Italy and the Dubious Honor of Chairing the G20

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Opinion

ROME, Jan 11 2021 (IPS) – For 2021, Italy has been given chairmanship of the Group of 20, which brings together the world’s 20 most important countries. On paper, they represent 60% of the world’s population and 80% of its Gross Domestic Product (GDP). While the shaky Italian government will somehow perform this task (in the general indifference of the political system), the fact remains that this apparently prestigious position is in fact very deceiving: the G20 is now a very weak institution that brings no kudos to the rotating chairman. Besides, it is actually the institution which bears the greatest part of responsibility for the decline of the UN as the body responsible for global governance, a task that the G20 has very seldom been able to face up to.


Roberto Savio

Let us reconstruct how we arrive at the creation of the G20. It is a long story, that begins in 1975, when France invited the representatives of Germany, Italy, Japan, the United Kingdom and the United States, leading to the name Group of Six, or G6. The idea was to create a space where to discuss the international situation, not for decision making. Then it became the Group of Seven, with the addition of Canada in 1997. Russia was added in 1998, so the summit became known as the G8. And then, in 1980, the European Union was invited as a “nonenumerated participant”. In 2005 the UK government initiated the practice of inviting five leading emergency markets – Brazil, China, India, Mexico and South Africa. Finally, in Washington, in 2005, the world leaders from the group recognized the growth of more emerging countries, and they decided that a meeting of the 20 most important countries of the world would replace the G8 and become the G20.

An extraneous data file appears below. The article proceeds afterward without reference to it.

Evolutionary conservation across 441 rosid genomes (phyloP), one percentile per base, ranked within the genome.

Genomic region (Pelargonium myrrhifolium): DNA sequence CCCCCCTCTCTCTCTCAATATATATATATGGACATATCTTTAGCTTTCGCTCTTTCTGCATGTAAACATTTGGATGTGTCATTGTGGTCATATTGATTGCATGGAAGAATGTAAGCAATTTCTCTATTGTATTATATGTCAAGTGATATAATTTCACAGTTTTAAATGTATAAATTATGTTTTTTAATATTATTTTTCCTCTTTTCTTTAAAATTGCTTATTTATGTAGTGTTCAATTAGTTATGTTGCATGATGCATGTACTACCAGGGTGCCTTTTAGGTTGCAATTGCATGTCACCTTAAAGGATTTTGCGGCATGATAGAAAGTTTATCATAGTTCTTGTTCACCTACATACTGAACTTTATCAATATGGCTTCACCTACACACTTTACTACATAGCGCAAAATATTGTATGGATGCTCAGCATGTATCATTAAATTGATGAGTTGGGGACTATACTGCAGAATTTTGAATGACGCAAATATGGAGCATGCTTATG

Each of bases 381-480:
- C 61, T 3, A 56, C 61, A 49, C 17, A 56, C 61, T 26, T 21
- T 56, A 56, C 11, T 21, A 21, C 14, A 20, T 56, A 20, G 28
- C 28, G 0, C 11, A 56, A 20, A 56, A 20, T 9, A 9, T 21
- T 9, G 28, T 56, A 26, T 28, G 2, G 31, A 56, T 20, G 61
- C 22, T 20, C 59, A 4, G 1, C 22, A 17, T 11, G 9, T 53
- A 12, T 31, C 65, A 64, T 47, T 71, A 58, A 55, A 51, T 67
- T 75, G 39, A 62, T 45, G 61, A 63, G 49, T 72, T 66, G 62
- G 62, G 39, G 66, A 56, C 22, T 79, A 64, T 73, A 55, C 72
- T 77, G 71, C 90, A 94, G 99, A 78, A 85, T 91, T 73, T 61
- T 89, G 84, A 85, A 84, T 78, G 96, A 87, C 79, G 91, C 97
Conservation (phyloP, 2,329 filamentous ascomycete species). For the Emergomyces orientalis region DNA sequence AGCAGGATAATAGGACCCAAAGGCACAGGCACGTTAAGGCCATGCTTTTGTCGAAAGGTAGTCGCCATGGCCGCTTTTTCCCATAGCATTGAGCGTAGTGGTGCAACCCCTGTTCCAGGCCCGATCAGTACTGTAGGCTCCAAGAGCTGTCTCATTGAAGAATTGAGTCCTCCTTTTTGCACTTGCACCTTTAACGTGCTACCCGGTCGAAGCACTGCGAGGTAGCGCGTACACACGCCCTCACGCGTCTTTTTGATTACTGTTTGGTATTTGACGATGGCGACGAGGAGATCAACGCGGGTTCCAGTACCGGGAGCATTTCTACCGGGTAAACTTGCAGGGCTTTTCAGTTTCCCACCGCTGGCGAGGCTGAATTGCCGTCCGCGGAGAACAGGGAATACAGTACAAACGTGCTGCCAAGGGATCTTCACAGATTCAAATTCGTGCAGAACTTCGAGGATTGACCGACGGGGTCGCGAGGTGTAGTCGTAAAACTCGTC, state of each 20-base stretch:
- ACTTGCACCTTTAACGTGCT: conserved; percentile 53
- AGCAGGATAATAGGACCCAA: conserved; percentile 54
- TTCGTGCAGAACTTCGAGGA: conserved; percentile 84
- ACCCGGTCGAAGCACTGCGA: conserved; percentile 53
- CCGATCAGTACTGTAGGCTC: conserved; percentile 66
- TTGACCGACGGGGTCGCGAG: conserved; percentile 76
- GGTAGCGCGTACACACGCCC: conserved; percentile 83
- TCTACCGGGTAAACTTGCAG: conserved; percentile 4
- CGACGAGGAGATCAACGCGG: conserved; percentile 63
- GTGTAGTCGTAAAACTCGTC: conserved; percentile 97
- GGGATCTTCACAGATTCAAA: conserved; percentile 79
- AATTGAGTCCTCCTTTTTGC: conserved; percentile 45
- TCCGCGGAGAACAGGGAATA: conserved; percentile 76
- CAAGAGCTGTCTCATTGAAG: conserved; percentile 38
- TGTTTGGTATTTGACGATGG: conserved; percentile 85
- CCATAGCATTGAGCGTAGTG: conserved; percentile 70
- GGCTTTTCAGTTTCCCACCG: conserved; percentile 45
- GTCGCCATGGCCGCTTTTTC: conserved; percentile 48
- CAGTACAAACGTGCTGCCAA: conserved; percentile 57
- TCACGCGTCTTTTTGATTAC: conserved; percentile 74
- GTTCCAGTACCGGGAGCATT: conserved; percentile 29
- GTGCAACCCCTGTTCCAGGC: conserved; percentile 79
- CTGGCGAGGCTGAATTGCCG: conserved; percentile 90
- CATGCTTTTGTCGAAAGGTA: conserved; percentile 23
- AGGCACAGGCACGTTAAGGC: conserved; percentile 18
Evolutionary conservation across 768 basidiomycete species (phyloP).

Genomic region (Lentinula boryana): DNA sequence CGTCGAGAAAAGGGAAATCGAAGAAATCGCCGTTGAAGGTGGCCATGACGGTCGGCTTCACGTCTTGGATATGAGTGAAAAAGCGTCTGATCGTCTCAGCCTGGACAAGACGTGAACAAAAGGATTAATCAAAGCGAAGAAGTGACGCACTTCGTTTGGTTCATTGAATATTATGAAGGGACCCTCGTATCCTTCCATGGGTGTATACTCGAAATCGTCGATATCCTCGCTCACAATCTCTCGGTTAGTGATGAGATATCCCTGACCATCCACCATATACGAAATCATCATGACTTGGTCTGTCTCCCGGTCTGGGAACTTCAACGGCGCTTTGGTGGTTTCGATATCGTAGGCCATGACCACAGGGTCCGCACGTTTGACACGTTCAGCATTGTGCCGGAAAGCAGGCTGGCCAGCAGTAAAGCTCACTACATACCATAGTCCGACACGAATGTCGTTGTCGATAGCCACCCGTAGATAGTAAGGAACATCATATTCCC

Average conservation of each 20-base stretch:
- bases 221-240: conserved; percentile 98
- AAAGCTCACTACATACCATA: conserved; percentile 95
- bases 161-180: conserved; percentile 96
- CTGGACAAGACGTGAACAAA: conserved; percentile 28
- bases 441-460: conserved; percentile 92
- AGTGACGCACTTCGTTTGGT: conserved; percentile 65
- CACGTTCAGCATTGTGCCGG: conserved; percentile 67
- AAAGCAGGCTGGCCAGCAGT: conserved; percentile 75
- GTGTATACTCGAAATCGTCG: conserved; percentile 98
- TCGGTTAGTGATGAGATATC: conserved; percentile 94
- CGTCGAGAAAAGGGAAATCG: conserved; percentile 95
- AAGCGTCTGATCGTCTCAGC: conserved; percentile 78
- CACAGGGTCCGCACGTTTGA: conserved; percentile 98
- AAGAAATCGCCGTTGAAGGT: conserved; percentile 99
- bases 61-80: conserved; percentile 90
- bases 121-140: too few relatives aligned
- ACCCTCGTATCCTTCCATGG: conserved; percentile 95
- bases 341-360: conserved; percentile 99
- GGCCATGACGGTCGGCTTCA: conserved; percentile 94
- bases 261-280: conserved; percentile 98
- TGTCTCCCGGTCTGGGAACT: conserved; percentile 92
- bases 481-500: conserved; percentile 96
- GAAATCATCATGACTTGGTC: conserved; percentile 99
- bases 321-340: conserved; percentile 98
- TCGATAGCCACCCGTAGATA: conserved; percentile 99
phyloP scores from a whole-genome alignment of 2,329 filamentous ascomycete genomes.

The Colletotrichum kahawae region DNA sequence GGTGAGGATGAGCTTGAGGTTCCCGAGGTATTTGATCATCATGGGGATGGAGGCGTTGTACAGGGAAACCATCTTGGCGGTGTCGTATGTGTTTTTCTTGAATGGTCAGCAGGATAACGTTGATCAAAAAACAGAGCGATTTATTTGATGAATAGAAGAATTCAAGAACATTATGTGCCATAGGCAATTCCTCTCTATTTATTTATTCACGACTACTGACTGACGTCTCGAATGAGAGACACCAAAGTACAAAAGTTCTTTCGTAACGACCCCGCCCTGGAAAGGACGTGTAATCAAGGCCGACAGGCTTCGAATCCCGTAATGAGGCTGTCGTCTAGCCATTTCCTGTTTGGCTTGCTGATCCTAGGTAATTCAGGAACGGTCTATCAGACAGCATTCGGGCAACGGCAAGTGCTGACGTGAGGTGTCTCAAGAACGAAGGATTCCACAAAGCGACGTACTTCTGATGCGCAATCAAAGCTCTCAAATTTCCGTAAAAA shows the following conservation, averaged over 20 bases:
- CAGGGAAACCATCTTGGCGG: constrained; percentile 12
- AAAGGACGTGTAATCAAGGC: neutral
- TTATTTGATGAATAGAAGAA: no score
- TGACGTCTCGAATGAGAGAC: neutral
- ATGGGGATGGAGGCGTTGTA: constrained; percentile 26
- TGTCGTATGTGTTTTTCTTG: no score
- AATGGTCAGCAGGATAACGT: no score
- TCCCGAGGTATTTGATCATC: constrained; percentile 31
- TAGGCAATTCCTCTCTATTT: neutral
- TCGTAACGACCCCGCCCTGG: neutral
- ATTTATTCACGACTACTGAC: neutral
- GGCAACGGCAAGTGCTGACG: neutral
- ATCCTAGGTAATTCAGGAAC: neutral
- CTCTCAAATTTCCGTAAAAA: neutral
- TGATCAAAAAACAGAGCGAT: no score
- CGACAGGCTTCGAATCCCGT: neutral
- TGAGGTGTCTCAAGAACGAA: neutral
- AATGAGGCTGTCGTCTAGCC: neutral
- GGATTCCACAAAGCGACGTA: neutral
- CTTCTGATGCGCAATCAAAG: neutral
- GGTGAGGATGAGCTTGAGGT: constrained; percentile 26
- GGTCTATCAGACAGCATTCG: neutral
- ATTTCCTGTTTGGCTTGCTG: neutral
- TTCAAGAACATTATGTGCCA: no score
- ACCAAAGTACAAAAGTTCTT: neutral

At the meetings the United Nations, the European Union, and the major international monetary and financial institutions are also invited. Spain is a permanent invitee, together with leaders of the Asian, African Union, of the New Partnership for Africa’s Development, the Financial Stability Board, the International Labor Organization, the International Monetary Fund, the Organization for Economic Cooperation and Development, the World Bank Group, and the World Trade Organization.

Plus. The host country can invite some countries that it feels particularly associated with its foreign policy, at its year of presidency. Until now, 38 countries have been invited, from Azerbaijan to Chad, from Denmark to Laos, from Sweden to Zimbabwe. To complete, it is important to mention that Russia was suspended by the G8 in 2014, because of its annexation of Crimea. And was never readmitted. Trump, in his inexplicable deference to Putin, asked for its readmission to the G8, and this was refused by the other countries. The G7 has kept meeting, as “a steering group of the West”. At the same time, the G20 meets regularly, with Russia as part of his members.